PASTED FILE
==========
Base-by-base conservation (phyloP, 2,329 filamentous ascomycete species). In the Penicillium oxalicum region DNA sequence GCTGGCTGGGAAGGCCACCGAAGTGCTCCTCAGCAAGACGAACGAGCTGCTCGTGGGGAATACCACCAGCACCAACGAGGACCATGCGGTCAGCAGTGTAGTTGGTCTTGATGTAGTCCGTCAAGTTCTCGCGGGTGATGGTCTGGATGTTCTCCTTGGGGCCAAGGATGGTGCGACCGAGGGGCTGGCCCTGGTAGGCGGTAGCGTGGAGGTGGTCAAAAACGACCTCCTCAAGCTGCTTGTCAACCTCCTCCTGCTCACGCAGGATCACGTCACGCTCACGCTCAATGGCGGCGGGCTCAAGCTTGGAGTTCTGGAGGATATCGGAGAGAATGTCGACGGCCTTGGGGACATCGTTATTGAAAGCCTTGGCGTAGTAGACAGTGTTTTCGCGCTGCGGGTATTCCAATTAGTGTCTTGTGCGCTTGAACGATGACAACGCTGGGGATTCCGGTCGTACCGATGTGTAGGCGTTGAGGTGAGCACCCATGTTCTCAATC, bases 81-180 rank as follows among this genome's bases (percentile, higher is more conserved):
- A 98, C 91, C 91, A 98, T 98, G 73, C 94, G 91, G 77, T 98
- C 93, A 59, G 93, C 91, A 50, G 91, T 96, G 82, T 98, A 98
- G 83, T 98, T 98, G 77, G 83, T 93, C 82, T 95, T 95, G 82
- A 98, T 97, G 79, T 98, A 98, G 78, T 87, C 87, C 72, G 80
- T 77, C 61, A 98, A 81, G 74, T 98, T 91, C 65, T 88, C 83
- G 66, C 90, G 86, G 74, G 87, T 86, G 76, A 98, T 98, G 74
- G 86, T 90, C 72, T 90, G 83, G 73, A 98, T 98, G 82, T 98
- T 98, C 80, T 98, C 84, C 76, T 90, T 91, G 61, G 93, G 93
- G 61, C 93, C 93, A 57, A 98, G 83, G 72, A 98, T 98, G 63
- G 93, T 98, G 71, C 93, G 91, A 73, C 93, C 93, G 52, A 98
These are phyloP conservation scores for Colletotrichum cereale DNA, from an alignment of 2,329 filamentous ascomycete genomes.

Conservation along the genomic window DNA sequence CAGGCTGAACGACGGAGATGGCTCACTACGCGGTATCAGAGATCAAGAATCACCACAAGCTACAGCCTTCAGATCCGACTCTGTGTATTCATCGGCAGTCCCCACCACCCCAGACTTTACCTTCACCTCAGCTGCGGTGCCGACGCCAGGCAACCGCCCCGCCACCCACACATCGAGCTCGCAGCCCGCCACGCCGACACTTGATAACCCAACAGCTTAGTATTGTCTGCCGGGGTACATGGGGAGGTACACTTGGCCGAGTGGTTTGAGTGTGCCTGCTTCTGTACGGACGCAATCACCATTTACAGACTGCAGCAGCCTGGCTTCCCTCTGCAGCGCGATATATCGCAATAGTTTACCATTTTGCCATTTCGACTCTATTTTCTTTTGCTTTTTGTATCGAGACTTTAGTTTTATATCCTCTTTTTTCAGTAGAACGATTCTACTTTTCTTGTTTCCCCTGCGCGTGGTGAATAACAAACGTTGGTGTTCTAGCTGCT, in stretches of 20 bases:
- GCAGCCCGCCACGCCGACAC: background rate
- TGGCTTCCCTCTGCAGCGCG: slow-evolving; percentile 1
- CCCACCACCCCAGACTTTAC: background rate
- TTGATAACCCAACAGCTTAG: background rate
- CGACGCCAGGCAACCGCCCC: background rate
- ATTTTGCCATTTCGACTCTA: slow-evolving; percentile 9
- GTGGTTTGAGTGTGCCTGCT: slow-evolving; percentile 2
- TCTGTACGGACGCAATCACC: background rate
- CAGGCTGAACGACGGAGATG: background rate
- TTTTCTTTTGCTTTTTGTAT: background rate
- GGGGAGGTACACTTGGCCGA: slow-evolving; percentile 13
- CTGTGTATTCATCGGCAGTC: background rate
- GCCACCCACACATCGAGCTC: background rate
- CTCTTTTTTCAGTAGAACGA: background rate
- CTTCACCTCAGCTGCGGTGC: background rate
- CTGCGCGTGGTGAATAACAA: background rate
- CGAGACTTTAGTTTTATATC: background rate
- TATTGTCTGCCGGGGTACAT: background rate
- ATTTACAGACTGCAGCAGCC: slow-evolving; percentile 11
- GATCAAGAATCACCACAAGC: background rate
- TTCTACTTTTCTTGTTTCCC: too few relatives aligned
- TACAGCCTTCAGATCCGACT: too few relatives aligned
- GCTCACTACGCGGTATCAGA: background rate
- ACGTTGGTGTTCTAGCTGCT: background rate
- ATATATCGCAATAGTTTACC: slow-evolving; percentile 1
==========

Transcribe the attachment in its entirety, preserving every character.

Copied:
Base-by-base conservation (phyloP, 2,329 filamentous ascomycete species). In the Penicillium oxalicum region DNA sequence GCTGGCTGGGAAGGCCACCGAAGTGCTCCTCAGCAAGACGAACGAGCTGCTCGTGGGGAATACCACCAGCACCAACGAGGACCATGCGGTCAGCAGTGTAGTTGGTCTTGATGTAGTCCGTCAAGTTCTCGCGGGTGATGGTCTGGATGTTCTCCTTGGGGCCAAGGATGGTGCGACCGAGGGGCTGGCCCTGGTAGGCGGTAGCGTGGAGGTGGTCAAAAACGACCTCCTCAAGCTGCTTGTCAACCTCCTCCTGCTCACGCAGGATCACGTCACGCTCACGCTCAATGGCGGCGGGCTCAAGCTTGGAGTTCTGGAGGATATCGGAGAGAATGTCGACGGCCTTGGGGACATCGTTATTGAAAGCCTTGGCGTAGTAGACAGTGTTTTCGCGCTGCGGGTATTCCAATTAGTGTCTTGTGCGCTTGAACGATGACAACGCTGGGGATTCCGGTCGTACCGATGTGTAGGCGTTGAGGTGAGCACCCATGTTCTCAATC, bases 81-180 rank as follows among this genome's bases (percentile, higher is more conserved):
- A 98, C 91, C 91, A 98, T 98, G 73, C 94, G 91, G 77, T 98
- C 93, A 59, G 93, C 91, A 50, G 91, T 96, G 82, T 98, A 98
- G 83, T 98, T 98, G 77, G 83, T 93, C 82, T 95, T 95, G 82
- A 98, T 97, G 79, T 98, A 98, G 78, T 87, C 87, C 72, G 80
- T 77, C 61, A 98, A 81, G 74, T 98, T 91, C 65, T 88, C 83
- G 66, C 90, G 86, G 74, G 87, T 86, G 76, A 98, T 98, G 74
- G 86, T 90, C 72, T 90, G 83, G 73, A 98, T 98, G 82, T 98
- T 98, C 80, T 98, C 84, C 76, T 90, T 91, G 61, G 93, G 93
- G 61, C 93, C 93, A 57, A 98, G 83, G 72, A 98, T 98, G 63
- G 93, T 98, G 71, C 93, G 91, A 73, C 93, C 93, G 52, A 98
These are phyloP conservation scores for Colletotrichum cereale DNA, from an alignment of 2,329 filamentous ascomycete genomes.

Conservation along the genomic window DNA sequence CAGGCTGAACGACGGAGATGGCTCACTACGCGGTATCAGAGATCAAGAATCACCACAAGCTACAGCCTTCAGATCCGACTCTGTGTATTCATCGGCAGTCCCCACCACCCCAGACTTTACCTTCACCTCAGCTGCGGTGCCGACGCCAGGCAACCGCCCCGCCACCCACACATCGAGCTCGCAGCCCGCCACGCCGACACTTGATAACCCAACAGCTTAGTATTGTCTGCCGGGGTACATGGGGAGGTACACTTGGCCGAGTGGTTTGAGTGTGCCTGCTTCTGTACGGACGCAATCACCATTTACAGACTGCAGCAGCCTGGCTTCCCTCTGCAGCGCGATATATCGCAATAGTTTACCATTTTGCCATTTCGACTCTATTTTCTTTTGCTTTTTGTATCGAGACTTTAGTTTTATATCCTCTTTTTTCAGTAGAACGATTCTACTTTTCTTGTTTCCCCTGCGCGTGGTGAATAACAAACGTTGGTGTTCTAGCTGCT, in stretches of 20 bases:
- GCAGCCCGCCACGCCGACAC: background rate
- TGGCTTCCCTCTGCAGCGCG: slow-evolving; percentile 1
- CCCACCACCCCAGACTTTAC: background rate
- TTGATAACCCAACAGCTTAG: background rate
- CGACGCCAGGCAACCGCCCC: background rate
- ATTTTGCCATTTCGACTCTA: slow-evolving; percentile 9
- GTGGTTTGAGTGTGCCTGCT: slow-evolving; percentile 2
- TCTGTACGGACGCAATCACC: background rate
- CAGGCTGAACGACGGAGATG: background rate
- TTTTCTTTTGCTTTTTGTAT: background rate
- GGGGAGGTACACTTGGCCGA: slow-evolving; percentile 13
- CTGTGTATTCATCGGCAGTC: background rate
- GCCACCCACACATCGAGCTC: background rate
- CTCTTTTTTCAGTAGAACGA: background rate
- CTTCACCTCAGCTGCGGTGC: background rate
- CTGCGCGTGGTGAATAACAA: background rate
- CGAGACTTTAGTTTTATATC: background rate
- TATTGTCTGCCGGGGTACAT: background rate
- ATTTACAGACTGCAGCAGCC: slow-evolving; percentile 11
- GATCAAGAATCACCACAAGC: background rate
- TTCTACTTTTCTTGTTTCCC: too few relatives aligned
- TACAGCCTTCAGATCCGACT: too few relatives aligned
- GCTCACTACGCGGTATCAGA: background rate
- ACGTTGGTGTTCTAGCTGCT: background rate
- ATATATCGCAATAGTTTACC: slow-evolving; percentile 1